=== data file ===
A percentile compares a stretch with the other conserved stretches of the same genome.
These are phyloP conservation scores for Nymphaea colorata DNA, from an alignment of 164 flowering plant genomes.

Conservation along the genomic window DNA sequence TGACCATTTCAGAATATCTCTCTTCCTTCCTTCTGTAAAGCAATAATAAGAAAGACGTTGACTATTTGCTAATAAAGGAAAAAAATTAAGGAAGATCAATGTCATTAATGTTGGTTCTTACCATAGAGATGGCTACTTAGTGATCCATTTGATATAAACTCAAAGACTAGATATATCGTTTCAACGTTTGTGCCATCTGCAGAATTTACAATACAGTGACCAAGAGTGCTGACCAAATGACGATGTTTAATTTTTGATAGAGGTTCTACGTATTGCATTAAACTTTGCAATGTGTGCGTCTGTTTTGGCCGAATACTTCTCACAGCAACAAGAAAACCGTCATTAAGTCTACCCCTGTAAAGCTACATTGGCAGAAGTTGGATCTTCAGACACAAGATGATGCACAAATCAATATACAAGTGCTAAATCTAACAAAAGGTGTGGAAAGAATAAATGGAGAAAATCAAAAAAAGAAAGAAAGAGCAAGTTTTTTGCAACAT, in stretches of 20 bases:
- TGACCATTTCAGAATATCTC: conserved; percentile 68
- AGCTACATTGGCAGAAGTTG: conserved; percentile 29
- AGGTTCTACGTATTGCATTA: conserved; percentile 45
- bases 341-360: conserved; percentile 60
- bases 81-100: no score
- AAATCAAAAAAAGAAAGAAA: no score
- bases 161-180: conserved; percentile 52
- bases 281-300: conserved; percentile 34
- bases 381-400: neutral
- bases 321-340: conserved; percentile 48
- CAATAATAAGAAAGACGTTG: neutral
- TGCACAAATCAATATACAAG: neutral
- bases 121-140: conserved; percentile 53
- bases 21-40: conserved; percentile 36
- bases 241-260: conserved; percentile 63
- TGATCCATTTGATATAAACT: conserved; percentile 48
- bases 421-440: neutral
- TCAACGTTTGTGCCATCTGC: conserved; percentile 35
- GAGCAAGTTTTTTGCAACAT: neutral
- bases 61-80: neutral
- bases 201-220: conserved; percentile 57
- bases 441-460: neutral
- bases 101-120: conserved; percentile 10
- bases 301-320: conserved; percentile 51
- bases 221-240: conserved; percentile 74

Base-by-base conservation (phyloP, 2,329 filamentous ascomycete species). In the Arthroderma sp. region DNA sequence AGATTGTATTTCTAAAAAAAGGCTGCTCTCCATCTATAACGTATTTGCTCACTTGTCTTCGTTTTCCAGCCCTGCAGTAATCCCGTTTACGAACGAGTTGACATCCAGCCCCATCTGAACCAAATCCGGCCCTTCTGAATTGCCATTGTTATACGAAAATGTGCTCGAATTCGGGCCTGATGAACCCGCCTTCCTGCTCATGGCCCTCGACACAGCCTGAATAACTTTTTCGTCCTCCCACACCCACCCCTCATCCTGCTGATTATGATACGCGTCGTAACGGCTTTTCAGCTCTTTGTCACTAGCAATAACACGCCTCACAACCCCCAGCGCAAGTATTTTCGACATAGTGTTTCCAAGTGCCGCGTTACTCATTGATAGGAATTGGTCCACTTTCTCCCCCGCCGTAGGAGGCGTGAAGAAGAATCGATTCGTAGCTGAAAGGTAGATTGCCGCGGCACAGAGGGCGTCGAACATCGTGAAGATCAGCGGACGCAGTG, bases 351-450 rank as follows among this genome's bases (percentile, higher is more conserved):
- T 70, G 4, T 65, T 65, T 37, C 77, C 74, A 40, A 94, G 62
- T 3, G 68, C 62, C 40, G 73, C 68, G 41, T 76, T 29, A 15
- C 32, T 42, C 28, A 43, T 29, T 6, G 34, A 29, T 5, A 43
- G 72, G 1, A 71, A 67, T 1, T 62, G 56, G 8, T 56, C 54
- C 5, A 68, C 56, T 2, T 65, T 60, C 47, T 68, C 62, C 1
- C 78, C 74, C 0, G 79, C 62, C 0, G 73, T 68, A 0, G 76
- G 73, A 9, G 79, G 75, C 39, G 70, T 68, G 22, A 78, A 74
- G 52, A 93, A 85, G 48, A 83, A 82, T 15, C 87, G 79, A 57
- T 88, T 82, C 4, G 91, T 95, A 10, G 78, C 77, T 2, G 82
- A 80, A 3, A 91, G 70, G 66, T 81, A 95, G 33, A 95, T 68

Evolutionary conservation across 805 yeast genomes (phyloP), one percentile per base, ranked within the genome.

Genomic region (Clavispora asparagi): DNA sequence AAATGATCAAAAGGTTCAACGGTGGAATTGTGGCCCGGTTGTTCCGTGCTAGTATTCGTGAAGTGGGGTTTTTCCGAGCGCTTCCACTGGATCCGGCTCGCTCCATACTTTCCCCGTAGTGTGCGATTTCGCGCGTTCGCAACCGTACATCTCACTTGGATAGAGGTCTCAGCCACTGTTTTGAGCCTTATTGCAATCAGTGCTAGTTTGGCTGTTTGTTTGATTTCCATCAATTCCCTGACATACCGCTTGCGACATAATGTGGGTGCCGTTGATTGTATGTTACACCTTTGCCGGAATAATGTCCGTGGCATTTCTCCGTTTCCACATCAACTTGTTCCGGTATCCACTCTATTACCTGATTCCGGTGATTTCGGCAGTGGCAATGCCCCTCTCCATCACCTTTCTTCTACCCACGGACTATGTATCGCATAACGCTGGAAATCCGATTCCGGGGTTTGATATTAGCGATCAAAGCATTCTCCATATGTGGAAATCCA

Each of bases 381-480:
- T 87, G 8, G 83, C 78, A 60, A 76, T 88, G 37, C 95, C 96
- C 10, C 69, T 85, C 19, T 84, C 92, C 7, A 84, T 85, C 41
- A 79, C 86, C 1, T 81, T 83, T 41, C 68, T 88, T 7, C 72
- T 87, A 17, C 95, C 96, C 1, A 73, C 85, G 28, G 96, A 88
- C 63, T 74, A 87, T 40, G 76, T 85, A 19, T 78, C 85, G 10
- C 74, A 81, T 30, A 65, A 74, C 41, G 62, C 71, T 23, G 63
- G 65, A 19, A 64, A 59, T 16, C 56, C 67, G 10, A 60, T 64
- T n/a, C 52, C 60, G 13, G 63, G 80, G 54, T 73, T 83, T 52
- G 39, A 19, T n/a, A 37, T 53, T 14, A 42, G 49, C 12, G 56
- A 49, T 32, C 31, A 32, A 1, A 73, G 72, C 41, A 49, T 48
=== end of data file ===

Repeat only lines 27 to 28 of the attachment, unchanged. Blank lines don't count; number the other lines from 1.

- bases 301-320: conserved; percentile 51
- bases 221-240: conserved; percentile 74